Huskies' little guards step into big time
Washington's little backcourt has made a big impression this season, with Justin Dentmon, Venoy Overton and Isaiah Thomas making huge contributions for the Huskies men's basketball team despite their diminutive stature.
Seattle Times staff columnist
Brewer's best backcourts
1. Ty Lawson and Wayne Ellington, North Carolina
Comment: Lawson is the best point guard in the nation, and Ellington is a deadly clutch shooter for the No. 1 Tar Heels.
2. Jerel McNeal, Wes Matthews and Dominic James, Marquette
Comment: James is out for the season with an injury, but McNeal and Matthews could still lead Marquette to the Sweet 16.
3. Justin Dentmon, Isaiah Thomas and Venoy Overton, Washington
Comment: Despite all being under 6 feet, they have managed to thrive defensively.
4. Devan Downey and Zam Frederick, South Carolina
Comment: High-scoring guards have the Gamecocks back in the NCAA tournament picture.
5. A.J. Price, Jerome Dyson, Craig Austrie and Kemba Walker, Connecticut
Comment: Dyson is now out for the season with an injury, but the Huskies' championship hopes will still come down to whether this talented backcourt supports a dominant frontcourt.
Never a hostage of stodgy, purist hoops thought, Lorenzo Romar has become an expert on clever winning.
The Washington coach made it to his first Sweet 16 with a starting lineup featuring four perimeter players. The next year, after losing three of those starters, he returned to the Sweet 16 using a more pro-style, play-off-the-superstar approach, with Brandon Roy serving as maestro and playing string, woodwind, brass and percussion instruments. But this season, Romar and his assistant coaches may have reached their savvy apex.
The Huskies have made their biggest impression by thriving with the littlest backcourt.
If you stacked their three best guards — starters Justin Dentmon and Isaiah Thomas and sixth man Venoy Overton — they might be able to reach the cookie jar. They're all under 6 feet, but as the Huskies have glided through 22 victories in their past 26 games, they've become far better than much improved, or a pleasant surprise, or even a joy to watch. Here's an even stronger label:
A candidate for best backcourt in the nation.
They're not the best, but they belong in the conversation. Aside from the North Carolina combo of Ty Lawson and Wayne Ellington and the Marquette trio of Jerel McNeal, Wes Matthews and Dominic James (now injured), the Washington trio is at least as good as any other set of guards.
As usual, there's little national hype for the Huskies. Still, this backcourt has proved to be elite.
"We're different than other guards," Thomas said. "We're not scared of anything. We're going to come at you. And we do it a lot different than other guards. We play defense. That's something we're going to bring every game, no matter if we're having a bad shooting night or a good shooting night. We're going to mess around and be one of the best in the country."
Mess around some more, I.T. It's working, obviously.
Actually, their success has been more than happenstance. Romar did some serious research last summer before deciding Washington could win with such a small lineup.
During the 2004-05 season, he earned a No. 1 seed in the NCAA men's basketball tournament with Will Conroy and Nate Robinson, an undersized duo, at point and shooting guard. Robinson was only 5-9, but Conroy was 6-2, which made him big enough to handle most guards. In addition, that team had Roy, Tre Simmons and Bobby Jones to play against bigger backcourts.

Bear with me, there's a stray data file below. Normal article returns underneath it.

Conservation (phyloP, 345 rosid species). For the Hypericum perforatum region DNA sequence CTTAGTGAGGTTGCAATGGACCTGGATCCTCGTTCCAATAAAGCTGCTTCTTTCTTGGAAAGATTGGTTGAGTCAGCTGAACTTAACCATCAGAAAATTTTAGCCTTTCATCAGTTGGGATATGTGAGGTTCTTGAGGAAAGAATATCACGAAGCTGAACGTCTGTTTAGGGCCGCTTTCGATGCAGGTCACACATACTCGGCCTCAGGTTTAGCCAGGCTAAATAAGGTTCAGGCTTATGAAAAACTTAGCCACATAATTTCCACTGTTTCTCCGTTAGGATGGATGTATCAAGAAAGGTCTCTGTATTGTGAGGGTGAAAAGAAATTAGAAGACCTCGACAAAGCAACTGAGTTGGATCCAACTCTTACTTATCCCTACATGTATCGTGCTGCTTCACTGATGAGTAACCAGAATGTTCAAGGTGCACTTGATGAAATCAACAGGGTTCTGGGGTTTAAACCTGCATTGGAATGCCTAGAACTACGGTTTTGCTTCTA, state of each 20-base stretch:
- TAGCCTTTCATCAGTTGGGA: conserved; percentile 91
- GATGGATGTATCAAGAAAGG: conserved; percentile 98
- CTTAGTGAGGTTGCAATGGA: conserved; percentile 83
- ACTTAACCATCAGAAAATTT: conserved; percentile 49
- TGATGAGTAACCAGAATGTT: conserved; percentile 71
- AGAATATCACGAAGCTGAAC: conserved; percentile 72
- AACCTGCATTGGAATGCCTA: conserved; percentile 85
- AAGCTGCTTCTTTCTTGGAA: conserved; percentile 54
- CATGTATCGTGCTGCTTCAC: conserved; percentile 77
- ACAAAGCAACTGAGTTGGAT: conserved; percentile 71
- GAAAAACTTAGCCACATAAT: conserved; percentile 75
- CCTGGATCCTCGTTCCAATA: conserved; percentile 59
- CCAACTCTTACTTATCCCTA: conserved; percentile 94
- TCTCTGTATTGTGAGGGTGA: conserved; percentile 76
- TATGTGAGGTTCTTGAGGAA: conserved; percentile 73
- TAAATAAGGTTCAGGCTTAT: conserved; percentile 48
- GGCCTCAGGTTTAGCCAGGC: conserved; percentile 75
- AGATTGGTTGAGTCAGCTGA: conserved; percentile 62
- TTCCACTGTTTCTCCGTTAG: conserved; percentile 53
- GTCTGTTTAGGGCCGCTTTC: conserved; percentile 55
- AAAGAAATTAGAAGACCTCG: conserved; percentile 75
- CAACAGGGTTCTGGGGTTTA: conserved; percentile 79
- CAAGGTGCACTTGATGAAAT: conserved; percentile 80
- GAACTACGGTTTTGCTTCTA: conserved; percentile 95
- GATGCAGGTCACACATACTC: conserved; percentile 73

These Huskies? Freshman Elston Turner Jr., who is 6-4, plays about 13 minutes a game, but some of his playing time comes at small forward. Mostly, the Huskies are left with the three little guards.
"I was a little concerned as I looked at our team," Romar said of his preseason thoughts. "If it happened that the smaller guards were really playing well, and we had to play them together, how could we do it?"
The coaching staff discussed strategies. Romar also called several coaches, including Oregon's Ernie Kent, who made it to the Elite Eight two years ago with the mini-backcourt of Tajuan Porter and Aaron Brooks. Mostly, Romar asked those coaches how they managed defensively and whether the offensive advantages outweighed the, um, shortcomings on the other end.
"The conclusion that I think I've drawn is I don't think it's the ideal situation," Romar said. "But you can present more problems, sometimes, with a smaller backcourt if they're quick and tenacious."
Dentmon, Thomas and Overton are nothing if not quick and tenacious. Their aggressive mentality has helped them overcome some of their careless turnovers. They're an odd group in that only one of the three, Overton, is a pass-first guard, and he often plays out of control. But it has worked because they've been willing to share the ball and the minutes, and their skill sets are complementary.
"I call us the Triple Threat," Dentmon said.
Dentmon is the shooter. Overton thrives on defense and penetrating. Thomas is the all-around offensive weapon, with his ability to create his own shot and willingness to make other players better.
"People look at the three of us and say, 'Ah, they're short. They can't do it,' " Thomas said. "But we bring it. We're feisty. We're scrappy."
Add another adjective to the mix: dominant. Their quickness is the biggest reason the Huskies have attempted 228 more free throws than their opponents.
After two years of shoddy backcourt play, Washington has found a nice complement to Jon Brockman. And as the Triple Threat enters tournament play, they're heartened by a college hoops truism.
Good guard play trumps all in March.
Said Dentmon: "People are about to see how good we really are."
Jerry Brewer: 206-464-2277 or firstname.lastname@example.org
Copyright © 2009 The Seattle Times Company
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